The aim of this study was to evaluate whether long-term administration of L-arginine, a physiological substrate for the production of nitric oxide, improved blood pressure, heart rate, cardiac hypertrophy and particularly structural changes in the coronary and carotid artery of spontaneously hypertensive rats (SHR). The experiments started with three groups of 10-week-old animals: control Wistar rats, untreated SHR and SHR treated with L-arginine (SHR + L-arginine). L-Arginine was administered to SHR in a daily dose of 300 mg kg-1 intraperitoneally for 6 weeks. Blood pressure and heart rate were recorded each week. At the end of the experiment in one-half of each group heart weight and body weight were determined and the heart weight/body weight index was calculated. In the other animals, the cardiovascular system was perfused via the left ventricle with a glutaraldehyde fixative at 120 mmHg and the coronary and carotid arteries were processed for transmission electron microscopy. The inner diameter and wall thickness (tunica intima and tunica media) were measured on semithin sections. The reliability of the genetic feature in the SHR group was proved by the increased heart weight, heart weight/body weight index, wall thickness and wall thickness/inner diameter ratio of coronary and carotid arteries in comparison to the group of control Wistar rats. Long-term administration of L-arginine did not significantly influence blood pressure and heart rate in comparison with untreated SHR. Neither were any differences found in cardiac hypertrophy or the geometry of the coronary and carotid arteries (thickness of arterial wall, inner diameter, wall/diameter ratio). In conclusion, the changes in the cardiovascular system in SHR were not reversed, or even alleviated, by chronic treatment with L-arginine.
Phloridzin-insensitive D-glucose uptake into enterocytes isolated sequentially from along the crypt-villus axis showed the majority of transport activity to reside in cells from the upper third of the villus. In contrast, total postnuclear glucose transporter 2 (GLUT2) protein content of the cells was high even close to the crypt and was almost constant for the upper 80 % of the villi. A 4 h lumenal perfusion in vivo with 100 mM D-glucose prior to harvesting the enterocytes produced a 2- to 3-fold increase in phloridzin-insensitive D-glucose uptake which extended down 70 % of the villus. Vascular infusion in vivo with either 800 pM gastric inhibitory polypeptide (GIP) or glucagon-like peptide-2 (GLP-2) prior to harvesting enterocytes produced the same response as lumenal glucose, while glucagon like peptide-1 (GLP-1) had no effect. Inclusion of 30 µM brefeldin A (BFA), an inhibitor of protein trafficking, in the lumenal perfusate produced a small, but not significant, increase in the control uptake profile along the villus in isolated enterocytes. However, BFA significantly reduced the upregulation induced by lumenal glucose and vascular GIP and blocked the stimulation produced by vascular GLP-2. Biotinylation of surface proteins and isolation with protein A indicated that there was no change in the membrane abundance of GLUT2 after GLP-2 treatment. These results are discussed in relation to the role of gastrointestinal peptide hormones in controlling intestinal hexose transport and the possibility of protein trafficking being involved in mediating the upregulation of GLUT2 activity in the enterocyte basolateral membrane.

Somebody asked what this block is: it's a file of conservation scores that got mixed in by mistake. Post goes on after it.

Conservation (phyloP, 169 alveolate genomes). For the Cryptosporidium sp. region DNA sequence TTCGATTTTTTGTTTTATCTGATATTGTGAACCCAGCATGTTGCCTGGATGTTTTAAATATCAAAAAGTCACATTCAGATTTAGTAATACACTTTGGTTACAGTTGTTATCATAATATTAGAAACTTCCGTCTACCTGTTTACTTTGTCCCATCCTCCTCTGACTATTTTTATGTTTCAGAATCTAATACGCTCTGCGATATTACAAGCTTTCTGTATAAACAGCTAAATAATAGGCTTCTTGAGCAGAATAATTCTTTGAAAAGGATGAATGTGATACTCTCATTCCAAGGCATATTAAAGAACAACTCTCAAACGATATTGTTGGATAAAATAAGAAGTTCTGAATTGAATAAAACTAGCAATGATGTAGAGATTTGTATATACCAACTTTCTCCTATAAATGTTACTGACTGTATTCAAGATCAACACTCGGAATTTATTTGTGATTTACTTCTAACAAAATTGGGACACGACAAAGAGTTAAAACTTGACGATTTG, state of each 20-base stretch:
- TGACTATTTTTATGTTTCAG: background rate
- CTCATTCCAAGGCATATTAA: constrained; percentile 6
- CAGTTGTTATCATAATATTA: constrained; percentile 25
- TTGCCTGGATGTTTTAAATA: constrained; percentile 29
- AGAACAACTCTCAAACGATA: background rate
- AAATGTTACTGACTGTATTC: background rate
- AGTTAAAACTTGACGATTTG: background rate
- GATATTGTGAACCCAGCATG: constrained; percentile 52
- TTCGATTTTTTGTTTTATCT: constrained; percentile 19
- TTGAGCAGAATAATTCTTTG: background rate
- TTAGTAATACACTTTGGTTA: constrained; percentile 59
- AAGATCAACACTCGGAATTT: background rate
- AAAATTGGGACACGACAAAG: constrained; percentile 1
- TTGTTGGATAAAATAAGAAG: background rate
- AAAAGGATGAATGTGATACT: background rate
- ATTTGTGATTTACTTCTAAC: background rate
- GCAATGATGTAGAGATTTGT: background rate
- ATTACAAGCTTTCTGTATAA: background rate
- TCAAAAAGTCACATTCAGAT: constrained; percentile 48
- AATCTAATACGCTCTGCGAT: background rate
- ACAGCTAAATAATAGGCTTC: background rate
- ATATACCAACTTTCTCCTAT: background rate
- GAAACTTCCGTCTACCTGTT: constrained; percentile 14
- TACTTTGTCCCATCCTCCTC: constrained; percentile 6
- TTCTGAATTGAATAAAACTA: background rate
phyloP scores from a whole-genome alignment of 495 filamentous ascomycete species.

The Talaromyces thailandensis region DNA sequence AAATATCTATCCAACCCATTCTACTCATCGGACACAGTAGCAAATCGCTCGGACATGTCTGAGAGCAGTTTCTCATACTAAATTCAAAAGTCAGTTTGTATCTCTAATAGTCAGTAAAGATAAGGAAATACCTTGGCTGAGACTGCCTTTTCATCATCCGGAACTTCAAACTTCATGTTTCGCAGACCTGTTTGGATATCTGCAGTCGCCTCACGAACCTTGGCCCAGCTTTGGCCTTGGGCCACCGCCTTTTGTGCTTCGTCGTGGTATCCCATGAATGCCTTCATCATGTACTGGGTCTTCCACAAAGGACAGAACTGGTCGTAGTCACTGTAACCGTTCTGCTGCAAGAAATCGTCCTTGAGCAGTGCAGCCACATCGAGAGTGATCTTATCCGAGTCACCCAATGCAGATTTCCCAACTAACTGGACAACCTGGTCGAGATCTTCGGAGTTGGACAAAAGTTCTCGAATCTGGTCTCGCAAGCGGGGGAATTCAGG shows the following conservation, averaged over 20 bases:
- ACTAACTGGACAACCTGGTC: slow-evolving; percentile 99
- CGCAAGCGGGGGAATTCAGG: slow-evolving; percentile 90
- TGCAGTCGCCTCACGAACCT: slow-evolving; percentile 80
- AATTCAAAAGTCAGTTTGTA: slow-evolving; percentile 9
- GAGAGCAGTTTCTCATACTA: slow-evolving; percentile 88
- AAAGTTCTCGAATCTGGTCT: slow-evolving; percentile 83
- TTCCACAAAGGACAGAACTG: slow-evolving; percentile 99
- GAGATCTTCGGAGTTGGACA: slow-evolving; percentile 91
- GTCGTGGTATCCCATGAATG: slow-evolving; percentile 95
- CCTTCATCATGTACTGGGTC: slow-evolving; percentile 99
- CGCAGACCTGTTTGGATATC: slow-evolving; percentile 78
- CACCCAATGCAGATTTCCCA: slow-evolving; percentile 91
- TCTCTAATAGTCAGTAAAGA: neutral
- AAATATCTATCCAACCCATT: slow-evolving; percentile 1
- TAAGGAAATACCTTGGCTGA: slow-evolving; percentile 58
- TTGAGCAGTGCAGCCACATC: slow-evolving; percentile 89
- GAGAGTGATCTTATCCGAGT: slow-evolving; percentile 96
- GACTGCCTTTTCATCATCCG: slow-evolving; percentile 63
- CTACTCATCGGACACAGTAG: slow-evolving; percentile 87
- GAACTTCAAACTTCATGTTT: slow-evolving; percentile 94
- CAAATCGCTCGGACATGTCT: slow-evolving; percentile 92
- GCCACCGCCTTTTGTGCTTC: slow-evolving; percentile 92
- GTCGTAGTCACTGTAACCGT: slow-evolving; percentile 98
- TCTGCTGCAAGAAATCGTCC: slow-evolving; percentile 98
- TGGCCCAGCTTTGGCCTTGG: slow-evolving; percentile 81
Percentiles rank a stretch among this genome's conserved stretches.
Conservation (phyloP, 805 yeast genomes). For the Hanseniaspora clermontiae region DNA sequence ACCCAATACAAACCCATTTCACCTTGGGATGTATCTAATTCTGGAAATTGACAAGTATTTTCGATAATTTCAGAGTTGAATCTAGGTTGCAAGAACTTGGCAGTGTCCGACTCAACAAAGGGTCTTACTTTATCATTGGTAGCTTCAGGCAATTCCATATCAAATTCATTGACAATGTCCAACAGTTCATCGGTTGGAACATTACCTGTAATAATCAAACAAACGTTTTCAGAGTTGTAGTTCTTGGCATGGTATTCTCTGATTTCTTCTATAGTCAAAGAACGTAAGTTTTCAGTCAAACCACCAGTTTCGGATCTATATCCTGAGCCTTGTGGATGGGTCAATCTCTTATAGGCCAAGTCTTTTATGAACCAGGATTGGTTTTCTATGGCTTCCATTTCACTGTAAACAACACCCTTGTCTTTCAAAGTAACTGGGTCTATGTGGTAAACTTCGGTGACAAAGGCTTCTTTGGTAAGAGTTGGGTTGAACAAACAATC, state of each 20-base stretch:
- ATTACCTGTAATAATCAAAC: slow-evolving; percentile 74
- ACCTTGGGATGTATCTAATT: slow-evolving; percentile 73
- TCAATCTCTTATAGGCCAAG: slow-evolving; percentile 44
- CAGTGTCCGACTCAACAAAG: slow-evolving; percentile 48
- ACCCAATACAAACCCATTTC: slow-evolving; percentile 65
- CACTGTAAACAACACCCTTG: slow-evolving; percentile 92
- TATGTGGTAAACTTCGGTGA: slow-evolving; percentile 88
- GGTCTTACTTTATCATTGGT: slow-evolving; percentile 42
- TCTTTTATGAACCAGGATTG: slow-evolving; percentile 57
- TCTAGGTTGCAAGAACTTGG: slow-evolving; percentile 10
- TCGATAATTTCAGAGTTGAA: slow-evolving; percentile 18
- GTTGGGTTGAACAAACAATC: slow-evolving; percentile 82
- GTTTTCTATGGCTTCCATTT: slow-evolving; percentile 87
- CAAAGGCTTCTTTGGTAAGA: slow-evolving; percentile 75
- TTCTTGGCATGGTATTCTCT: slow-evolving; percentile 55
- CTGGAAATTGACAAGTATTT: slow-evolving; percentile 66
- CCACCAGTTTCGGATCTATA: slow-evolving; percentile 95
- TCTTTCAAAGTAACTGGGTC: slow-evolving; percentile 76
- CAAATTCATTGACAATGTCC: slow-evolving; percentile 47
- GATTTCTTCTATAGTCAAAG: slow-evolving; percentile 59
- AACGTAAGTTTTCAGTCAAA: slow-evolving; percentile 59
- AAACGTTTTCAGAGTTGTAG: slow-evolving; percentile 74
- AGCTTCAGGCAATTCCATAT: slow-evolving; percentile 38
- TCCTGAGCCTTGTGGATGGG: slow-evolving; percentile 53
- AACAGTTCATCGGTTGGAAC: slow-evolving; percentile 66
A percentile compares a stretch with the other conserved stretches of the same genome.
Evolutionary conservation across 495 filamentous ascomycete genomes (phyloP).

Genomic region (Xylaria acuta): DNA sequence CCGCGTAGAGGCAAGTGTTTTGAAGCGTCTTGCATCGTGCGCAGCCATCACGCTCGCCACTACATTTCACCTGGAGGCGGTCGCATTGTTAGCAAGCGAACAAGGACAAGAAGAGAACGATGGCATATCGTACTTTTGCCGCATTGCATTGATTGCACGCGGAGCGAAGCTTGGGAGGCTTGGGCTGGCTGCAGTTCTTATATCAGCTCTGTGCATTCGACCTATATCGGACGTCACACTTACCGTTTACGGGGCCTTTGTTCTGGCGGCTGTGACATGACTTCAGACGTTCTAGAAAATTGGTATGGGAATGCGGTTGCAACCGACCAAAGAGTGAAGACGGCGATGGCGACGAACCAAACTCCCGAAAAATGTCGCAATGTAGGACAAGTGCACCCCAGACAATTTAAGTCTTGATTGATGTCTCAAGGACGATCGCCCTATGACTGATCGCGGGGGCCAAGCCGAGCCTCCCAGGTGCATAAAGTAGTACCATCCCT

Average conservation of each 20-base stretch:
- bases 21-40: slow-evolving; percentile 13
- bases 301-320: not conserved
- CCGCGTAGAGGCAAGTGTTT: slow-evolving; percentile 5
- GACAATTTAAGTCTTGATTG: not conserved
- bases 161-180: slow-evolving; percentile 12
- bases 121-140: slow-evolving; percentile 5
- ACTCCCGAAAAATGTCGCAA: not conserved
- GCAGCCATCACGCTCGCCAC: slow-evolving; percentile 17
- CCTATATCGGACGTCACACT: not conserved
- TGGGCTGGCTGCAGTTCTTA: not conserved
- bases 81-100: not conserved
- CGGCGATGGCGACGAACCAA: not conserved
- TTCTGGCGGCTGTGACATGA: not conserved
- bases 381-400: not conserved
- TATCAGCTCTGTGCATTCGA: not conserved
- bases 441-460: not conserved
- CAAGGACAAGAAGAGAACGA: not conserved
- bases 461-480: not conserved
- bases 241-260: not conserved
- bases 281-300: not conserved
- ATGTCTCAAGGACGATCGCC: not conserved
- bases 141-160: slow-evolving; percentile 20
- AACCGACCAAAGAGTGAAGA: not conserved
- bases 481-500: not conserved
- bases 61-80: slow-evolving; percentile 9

Gut endocrine cells possess the capacity to take up and decarboxylate biogenic amine precursors. Decarboxylation is mediated by aromatic L-amino acid decarboxylase (AADC) which is encoded by mRNAs differing in their 5' untranslated regions (UTR) depending on the usage of alternative first exons, 1a and 1b, each with its own acceptor site (-13 and -8 bases relative to the translation start site, respectively). We describe here a novel splice variant of exon 1a-AADC mRNA in rat antral mucosa. Both exon 1a and 1b mRNAs were expressed in rat antral mucosa, but the 1a form was spliced into the acceptor site usually associated with exon 1b (-8). An enteroendocrine cell line (STC-1) expressed exon 1a or exon 1b mRNAs spliced into the -8 acceptor site of exon 2. Transient transfection of a range of cell lines with reporter constructs revealed that all three 5' UTRs efficiently supported expression of the Luciferase reporter. There is therefore a novel, functional 5' UTR of AADC mRNA in rat antral mucosa; alternative AADC splice variants could provide the capacity for control at the level of mRNA translation.
Potassium transport was measured in isolated chicken colonocytes using 85Rb+ as a tracer for K+. Rb+ was determined by atomic absorption spectrometry. The results revealed that net K+ uptake occurred via at least four mechanisms: (i) Na+,K+-ATPase, (ii) K+-ATPase, (iii) Na+-K+-2Cl- cotransport system and (iv) a mechanism(s) which is resistant to both ouabain and bumetanide. The rate of K+(Rb+) efflux is stimulated by the calcium ionophore A23187, inhibited by either quinine, verapamil or Ba2+, and unaffected by either apamin, 3,4-diaminopyridine (3,4-DAP), H2-DIDS or bumetanide. The A23187-induced increase in K+(Rb+) efflux was abolished by apamin. These findings suggest that K+(Rb+) efflux from chicken colonocytes occurs at least in part through Ca2+-activated K+ channels. The present results also show that all these K+ transport systems are involved in cell volume regulation. Thus, external hyposmolarity decreased net K+(Rb+) uptake mediated by Na+,K+-ATPase, K+-ATPase and the Na+-K+-2Cl- cotransporter and increased K+(Rb+) efflux rate. The opposite was observed under hyperosmotic conditions.